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Pecans

pecan tree

We have a magnificent, 20 year old pecan tree on the eastern side of our house, shading the verandah that runs along that side.  It is deciduous, and so in winter it loses all its leaves and the verandah is bathed in light, a glorious spot to sit and eat breakfast in the sun, or for a Sunday brunch party.  It’s quite late to leaf up again in Spring but just as the sun is getting belligerent in October it bursts into leaf.  For all the summer the verandah is cool and shady and you can sit and watch the myriad of birds that use it.

From New Year on, you can see the nuts developing.  But you have to be patient.  You have to wait until the husk opens and the nut is ready to fall of its own accord.  Early picked nuts never ripen. As we have discovered.

By about the beginning of March, the cockatoos start considering the nuts ripe enough for them and flocks arrive every day.  We bang pots and throw things and generally swear at them and if we are lucky, manage to scare them off enough to allow some nuts to ripen.  By early April, the brush turkeys start considering the nuts ripe enough and the tree is full of big black birds along with the big white ones. Finally, by mid April the husks start opening. We lay tarps under the tree and shake branches with a bamboo pole to get the nuts to drop.  Any that are not collected straight away are gone – brush turkeys, bush rats, even ducks love them.

Finally, by late April, we are harvesting pecans, after all this more than I can be bothered cracking.  I’ve spent most of last weekend cracking pecans for TEDx , and there’s a big basket waiting for me to get some enthusiasm for cracking again.  I’m thinking pesto and pilaff and fruit and nut bread and seedy biscuits and chocolate beetroot brownies and a spiced pecans recipe that I’ll post if I get around to making it.  Anyone have any favourite pecan recipes?

pecans

 

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{ 15 comments… add one }
  • Vanessa April 23, 2013, 8:11 pm

    Oooh yum. We’re thinking of getting a pecan for our new place, although battling the birds sounds a bit daunting. Do you need two for cross-pollination?

  • Linda April 23, 2013, 8:24 pm

    Hi Vanessa, Daley’s says ” Although most varieties are self pollinating (SP), planting 2 varieties one from each group will ensure optimum cross pollination.” We have only one tree, but there are a few locally. We tell the cockatoos to “Go down to Joe and Sue’s!!”

  • celia April 24, 2013, 3:20 pm

    It’s the tale of a old tree, and all that feed at the restaurant in its leaves. Just lovely post, Linda.. 🙂

  • Jason Dingley April 24, 2013, 4:53 pm

    What a beautiful looking tree.

  • Vanessa April 24, 2013, 7:13 pm

    Thanks Linda. Will keep my eyes peeled for any other tree locally and be sure to find out the names of the people living there so we can send the cockies their way too 🙂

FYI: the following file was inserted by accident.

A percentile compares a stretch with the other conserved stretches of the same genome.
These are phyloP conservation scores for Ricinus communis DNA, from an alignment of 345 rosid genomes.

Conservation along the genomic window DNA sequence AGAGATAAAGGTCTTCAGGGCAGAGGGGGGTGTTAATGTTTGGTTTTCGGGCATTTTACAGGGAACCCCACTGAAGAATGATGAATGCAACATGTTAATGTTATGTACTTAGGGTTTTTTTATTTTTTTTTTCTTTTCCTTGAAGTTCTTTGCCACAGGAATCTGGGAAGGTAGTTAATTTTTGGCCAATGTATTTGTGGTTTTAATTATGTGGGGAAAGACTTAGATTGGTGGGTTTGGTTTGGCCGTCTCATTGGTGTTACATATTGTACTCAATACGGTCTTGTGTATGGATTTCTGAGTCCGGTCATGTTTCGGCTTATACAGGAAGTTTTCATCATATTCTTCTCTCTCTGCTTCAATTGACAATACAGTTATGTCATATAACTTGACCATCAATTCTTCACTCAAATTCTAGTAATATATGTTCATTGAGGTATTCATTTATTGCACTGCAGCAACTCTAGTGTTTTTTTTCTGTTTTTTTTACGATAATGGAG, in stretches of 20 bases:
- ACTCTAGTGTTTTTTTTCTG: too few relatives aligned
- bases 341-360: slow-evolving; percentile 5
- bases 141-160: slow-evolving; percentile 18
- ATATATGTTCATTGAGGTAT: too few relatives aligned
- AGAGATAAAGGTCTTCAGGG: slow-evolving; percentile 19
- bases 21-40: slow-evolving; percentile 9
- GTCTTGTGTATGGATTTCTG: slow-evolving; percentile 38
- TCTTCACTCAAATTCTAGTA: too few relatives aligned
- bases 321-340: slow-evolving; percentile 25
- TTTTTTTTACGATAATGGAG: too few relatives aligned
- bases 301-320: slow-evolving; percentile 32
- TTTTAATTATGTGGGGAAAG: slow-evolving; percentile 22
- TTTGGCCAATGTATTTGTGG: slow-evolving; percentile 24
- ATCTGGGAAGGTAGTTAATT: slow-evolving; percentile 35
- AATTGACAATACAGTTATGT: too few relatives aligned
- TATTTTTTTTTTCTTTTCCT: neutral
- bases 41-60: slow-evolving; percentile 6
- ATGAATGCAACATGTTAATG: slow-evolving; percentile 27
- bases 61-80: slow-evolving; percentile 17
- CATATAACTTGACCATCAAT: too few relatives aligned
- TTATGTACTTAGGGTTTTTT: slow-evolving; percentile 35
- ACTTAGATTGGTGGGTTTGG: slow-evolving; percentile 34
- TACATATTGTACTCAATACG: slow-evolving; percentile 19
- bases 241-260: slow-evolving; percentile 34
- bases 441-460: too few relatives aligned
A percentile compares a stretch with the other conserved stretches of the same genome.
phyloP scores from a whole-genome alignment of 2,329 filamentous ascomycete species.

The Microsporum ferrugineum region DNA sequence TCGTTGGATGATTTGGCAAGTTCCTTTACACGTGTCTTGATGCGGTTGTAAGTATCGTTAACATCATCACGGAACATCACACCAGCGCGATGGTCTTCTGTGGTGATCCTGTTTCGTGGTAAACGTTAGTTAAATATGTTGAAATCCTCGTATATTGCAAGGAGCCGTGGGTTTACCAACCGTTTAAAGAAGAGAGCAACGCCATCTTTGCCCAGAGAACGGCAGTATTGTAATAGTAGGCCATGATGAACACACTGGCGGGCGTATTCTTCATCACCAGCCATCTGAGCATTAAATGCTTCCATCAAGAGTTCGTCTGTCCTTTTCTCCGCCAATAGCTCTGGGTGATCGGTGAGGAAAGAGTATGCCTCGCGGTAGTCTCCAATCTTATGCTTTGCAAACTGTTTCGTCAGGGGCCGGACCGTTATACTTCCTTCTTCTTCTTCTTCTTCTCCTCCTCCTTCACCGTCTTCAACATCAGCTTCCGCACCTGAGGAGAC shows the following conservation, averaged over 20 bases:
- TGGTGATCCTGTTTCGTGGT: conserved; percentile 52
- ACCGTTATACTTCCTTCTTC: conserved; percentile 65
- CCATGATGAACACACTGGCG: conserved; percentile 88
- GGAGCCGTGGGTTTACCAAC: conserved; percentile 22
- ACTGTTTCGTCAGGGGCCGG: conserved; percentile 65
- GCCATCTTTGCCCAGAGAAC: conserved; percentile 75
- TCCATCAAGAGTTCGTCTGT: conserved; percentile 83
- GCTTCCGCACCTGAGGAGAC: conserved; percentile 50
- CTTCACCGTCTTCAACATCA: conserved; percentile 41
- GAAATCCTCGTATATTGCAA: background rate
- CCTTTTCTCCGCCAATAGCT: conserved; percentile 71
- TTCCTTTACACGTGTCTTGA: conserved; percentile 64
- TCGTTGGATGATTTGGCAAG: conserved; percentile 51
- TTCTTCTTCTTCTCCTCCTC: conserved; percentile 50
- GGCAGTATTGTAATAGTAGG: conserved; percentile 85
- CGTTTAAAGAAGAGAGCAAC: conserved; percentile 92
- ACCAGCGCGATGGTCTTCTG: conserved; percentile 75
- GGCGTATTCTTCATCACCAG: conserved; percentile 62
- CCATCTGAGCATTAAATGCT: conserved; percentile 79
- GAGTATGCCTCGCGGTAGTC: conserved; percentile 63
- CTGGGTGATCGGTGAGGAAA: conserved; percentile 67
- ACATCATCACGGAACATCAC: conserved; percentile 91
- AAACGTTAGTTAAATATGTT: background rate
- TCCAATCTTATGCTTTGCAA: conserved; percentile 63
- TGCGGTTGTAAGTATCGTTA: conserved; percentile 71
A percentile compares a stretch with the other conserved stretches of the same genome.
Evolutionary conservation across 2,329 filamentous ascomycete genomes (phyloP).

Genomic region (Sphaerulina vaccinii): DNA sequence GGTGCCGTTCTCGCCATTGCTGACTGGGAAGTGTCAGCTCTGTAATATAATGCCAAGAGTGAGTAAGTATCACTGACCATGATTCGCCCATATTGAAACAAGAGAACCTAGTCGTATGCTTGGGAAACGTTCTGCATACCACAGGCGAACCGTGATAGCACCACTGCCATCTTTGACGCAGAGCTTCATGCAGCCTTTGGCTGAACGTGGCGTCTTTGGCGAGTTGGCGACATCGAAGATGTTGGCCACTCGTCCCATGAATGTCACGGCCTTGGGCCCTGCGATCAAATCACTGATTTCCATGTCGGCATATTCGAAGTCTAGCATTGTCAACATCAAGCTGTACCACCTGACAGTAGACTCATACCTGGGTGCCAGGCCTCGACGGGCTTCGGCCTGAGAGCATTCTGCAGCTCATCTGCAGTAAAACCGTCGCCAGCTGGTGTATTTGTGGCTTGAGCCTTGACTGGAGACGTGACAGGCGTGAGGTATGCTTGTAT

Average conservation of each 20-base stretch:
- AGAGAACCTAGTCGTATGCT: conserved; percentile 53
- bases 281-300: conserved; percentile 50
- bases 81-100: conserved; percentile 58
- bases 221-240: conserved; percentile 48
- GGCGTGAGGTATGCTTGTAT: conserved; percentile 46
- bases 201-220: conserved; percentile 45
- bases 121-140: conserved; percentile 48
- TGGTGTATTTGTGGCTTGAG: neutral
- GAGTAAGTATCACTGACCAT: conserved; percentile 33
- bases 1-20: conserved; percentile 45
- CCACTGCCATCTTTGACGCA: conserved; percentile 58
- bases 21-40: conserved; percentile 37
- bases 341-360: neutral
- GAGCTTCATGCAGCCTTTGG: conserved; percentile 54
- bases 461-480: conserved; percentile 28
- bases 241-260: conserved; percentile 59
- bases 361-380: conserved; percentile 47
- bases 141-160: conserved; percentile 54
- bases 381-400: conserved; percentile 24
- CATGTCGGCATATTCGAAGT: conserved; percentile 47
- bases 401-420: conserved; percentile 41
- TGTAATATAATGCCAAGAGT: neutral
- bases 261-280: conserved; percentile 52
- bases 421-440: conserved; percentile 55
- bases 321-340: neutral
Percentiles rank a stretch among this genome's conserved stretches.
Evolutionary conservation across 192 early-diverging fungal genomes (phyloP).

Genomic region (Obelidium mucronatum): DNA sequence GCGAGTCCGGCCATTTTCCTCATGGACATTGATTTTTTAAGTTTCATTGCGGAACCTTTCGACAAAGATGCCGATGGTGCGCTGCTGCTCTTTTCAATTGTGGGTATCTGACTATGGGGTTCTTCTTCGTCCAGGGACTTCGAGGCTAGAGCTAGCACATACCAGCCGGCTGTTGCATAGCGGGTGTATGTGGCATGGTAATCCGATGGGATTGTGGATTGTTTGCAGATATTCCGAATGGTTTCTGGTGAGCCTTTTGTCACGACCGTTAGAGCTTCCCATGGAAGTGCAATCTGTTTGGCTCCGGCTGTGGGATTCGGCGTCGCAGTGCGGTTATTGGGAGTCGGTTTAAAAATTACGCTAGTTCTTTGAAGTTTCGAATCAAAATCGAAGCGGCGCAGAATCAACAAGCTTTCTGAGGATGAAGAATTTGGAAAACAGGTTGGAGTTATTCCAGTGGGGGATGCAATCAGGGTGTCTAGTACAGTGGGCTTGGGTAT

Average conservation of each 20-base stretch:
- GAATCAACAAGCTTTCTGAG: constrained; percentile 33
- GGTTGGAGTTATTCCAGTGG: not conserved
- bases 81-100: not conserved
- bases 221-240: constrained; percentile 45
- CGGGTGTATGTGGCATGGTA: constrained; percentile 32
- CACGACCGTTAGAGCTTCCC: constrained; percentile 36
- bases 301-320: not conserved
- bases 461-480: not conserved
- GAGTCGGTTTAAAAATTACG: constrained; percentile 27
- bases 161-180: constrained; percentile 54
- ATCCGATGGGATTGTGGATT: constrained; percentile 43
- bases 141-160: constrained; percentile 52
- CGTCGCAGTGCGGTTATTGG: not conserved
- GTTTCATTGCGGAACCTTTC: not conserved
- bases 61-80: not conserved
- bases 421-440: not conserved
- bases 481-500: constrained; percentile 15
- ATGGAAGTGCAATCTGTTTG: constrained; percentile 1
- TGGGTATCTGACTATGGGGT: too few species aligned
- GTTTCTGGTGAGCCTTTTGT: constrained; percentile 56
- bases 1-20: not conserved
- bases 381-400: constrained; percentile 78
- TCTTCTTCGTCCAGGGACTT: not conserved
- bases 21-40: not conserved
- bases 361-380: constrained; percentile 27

• Lorna April 25, 2013, 12:31 am

    Beautiful tree! Our neighbor in Texas had a wonderful pecan tree, but now that we live in New England there are no pecans to be found. We do have walnuts, however, and sugar maples for syrup. I wonder how candied pecans would be? I love to mix maple syrup with a splash of vanilla and a pinch of salt heated until nearly caramelized, then add the walnuts and toss and toss until coated and then wait very patiently to cool before eating or you WILL burn your tongue! It might be nice to have a little sweet to balance the spiced pecans?
    And, I WILL be trying your chocolate beetroot brownies! If I keep the beetroot hush, my boys just might eat it 🙂

  • narf7 April 25, 2013, 6:59 am

    I am totally and utterly in love with your pecan tree…wish we could grow one here in Northern Tassie 🙁

  • Linda April 25, 2013, 7:52 am

    Hi Lorna, love the idea of candied pecans. Sort of like pecan pie without the pie.

  • Louise April 25, 2013, 5:19 pm

    Wonderful tree and nuts. I will have to see whether pecans are suited to our climate and work out if I should plant one or two.

  • deb April 25, 2013, 10:23 pm

    Hi Linda. I just found your blog through a link. I’ve had your gardening book for years and it has always been my favourite permaculture gardening book; a bit of a bible, really, and probably the only one I have read cover to cover, and keep on going back to.. so I was very excited to look over your blog tonight. All the recipes look great and I am already planning to use one for afternoon tea tomorrow. Thanks. Deb xx

  • Bree April 26, 2013, 3:43 pm

    I roast thinly sliced pumpkin and half way through throw in some pecans and drizzle the lot with maple syrup – yum! Only takes about 20-30mins.

  • Linda April 26, 2013, 5:08 pm

    Oh what a good idea.

  • cityhippyfarmgirl April 27, 2013, 8:16 pm

    I made a purple carrot cake with pecans in it last week. It probably wouldn’t make much a dent in your pecan crop but it was a cake that disappeared quickly! (No sugar in it either.)

    I hope you do a post on the TEDx day Linda, I would love to hear your perspective of it.

  • Linda April 28, 2013, 1:42 pm

    Carrot cake -what a good idea. I usually use walnuts, but pecans would work just as well. And I have carrots too.

    I’m planning to do a post on TEDx, if I’m not so overwhelmed I get tongue tied. I’m packing today because I’m at work all week, and getting very excited.

  • cityhippyfarmgirl April 29, 2013, 1:40 pm

    Even if you get tongue tied Linda, I want details! Every crumb of them 🙂

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